Biophysical characterization of hepatitis C virus core protein: Implications for interactions within the virus and host

Meghan Kunkel, Stanley J. Watowich

Research output: Contribution to journalArticle

31 Scopus citations


A primary function of the hepatitis C virus (HCV) core protein is to package the viral genome within a nucleocapsid. In addition, core protein has been shown to interact with more than a dozen cellular proteins, and these interactions have been suggested to play critical roles in HCV pathogenesis. A more complete knowledge of the biophysical properties of the core protein may help to clarify its role in HCV pathogenesis and nucleocapsid assembly and provide a basis for the development of novel anti-HCV therapies. Here we report that recombinant mature core protein exists as a large multimer in solution under physiological conditions. Far-UV circular dichroism (CD) experiments showed that the mature core protein contains stable secondary structure. Studies with truncated core protein demonstrated that the C-terminal region of the core protein is critical for its folding and oligomerization. Intrinsic fluorescence spectroscopy and near-UV CD analysis indicated that the tryptophan-rich region (residues 76-113) is largely solvent-exposed and not likely responsible for multimerization of the mature core protein in vitro.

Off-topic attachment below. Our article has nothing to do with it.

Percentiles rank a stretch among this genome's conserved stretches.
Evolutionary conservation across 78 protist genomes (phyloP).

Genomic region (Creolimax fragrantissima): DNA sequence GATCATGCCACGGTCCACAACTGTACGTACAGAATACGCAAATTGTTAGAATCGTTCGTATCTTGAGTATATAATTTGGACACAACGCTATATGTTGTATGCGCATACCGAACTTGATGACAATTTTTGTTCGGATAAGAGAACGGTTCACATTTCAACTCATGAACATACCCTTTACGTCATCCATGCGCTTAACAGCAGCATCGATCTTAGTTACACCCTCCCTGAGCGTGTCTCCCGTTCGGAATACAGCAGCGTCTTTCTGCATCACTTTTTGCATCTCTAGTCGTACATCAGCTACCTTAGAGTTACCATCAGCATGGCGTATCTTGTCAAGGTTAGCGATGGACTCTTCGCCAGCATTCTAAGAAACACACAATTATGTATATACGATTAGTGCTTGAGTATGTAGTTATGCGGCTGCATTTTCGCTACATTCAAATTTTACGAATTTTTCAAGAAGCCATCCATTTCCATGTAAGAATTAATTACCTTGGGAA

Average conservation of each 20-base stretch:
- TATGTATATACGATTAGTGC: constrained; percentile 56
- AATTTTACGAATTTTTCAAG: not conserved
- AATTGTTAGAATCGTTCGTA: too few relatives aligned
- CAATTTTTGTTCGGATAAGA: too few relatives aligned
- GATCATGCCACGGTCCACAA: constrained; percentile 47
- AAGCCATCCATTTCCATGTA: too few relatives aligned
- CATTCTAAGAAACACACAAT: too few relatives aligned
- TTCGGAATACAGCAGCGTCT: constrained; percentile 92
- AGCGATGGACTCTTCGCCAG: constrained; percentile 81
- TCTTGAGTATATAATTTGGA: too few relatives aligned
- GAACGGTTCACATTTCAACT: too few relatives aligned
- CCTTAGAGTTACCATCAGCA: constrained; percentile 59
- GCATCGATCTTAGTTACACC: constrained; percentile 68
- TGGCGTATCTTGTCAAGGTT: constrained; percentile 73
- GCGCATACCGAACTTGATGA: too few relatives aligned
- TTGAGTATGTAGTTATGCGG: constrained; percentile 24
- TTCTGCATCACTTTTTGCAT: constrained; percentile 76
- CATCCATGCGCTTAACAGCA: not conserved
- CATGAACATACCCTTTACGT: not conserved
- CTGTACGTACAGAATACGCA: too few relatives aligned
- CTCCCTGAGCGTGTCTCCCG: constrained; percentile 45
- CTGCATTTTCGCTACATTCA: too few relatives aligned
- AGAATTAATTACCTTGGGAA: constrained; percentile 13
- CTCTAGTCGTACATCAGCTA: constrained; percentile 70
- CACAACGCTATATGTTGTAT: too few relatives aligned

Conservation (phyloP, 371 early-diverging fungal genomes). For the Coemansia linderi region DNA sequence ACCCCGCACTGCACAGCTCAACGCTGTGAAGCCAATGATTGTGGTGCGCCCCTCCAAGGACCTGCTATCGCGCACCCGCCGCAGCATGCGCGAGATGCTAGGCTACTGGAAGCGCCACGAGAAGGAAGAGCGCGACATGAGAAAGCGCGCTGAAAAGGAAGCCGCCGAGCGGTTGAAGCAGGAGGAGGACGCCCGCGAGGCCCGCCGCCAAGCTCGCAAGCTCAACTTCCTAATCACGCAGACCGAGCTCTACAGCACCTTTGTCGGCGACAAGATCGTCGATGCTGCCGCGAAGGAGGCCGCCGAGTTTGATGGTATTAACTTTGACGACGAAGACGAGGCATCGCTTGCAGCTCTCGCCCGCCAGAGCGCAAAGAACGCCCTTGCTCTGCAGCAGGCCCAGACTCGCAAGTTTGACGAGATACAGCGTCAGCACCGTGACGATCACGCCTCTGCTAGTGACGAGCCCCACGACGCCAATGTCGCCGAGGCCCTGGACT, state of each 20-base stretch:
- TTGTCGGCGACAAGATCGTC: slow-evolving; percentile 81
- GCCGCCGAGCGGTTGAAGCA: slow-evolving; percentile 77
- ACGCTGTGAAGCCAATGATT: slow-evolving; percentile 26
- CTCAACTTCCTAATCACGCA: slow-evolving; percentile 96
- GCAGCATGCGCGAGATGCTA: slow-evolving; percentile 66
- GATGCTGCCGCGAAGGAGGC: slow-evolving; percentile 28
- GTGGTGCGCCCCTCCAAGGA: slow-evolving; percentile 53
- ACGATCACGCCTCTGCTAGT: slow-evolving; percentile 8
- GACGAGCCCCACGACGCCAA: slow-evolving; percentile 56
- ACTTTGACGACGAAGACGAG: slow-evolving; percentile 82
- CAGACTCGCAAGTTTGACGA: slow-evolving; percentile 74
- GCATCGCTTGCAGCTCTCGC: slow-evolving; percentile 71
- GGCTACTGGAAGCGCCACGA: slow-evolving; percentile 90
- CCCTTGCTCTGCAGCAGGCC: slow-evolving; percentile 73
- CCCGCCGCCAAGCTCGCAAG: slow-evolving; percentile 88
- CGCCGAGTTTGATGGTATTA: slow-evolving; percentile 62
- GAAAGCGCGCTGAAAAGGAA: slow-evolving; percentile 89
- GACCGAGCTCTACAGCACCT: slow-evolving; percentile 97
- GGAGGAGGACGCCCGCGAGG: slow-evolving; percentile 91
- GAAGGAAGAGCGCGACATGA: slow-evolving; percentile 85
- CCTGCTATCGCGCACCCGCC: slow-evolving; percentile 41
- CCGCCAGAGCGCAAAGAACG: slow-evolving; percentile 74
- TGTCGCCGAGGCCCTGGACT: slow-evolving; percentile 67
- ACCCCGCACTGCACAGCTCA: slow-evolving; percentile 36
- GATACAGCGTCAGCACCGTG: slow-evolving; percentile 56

Original languageEnglish (US)
Pages (from-to)174-180
Number of pages7
JournalFEBS Letters
Issue number1-3
StatePublished - Jan 16 2004



  • Core protein
  • Hepatitis C virus
  • Protein biophysics

ASJC Scopus subject areas

  • Biophysics
  • Structural Biology
  • Biochemistry
  • Molecular Biology
  • Genetics
  • Cell Biology

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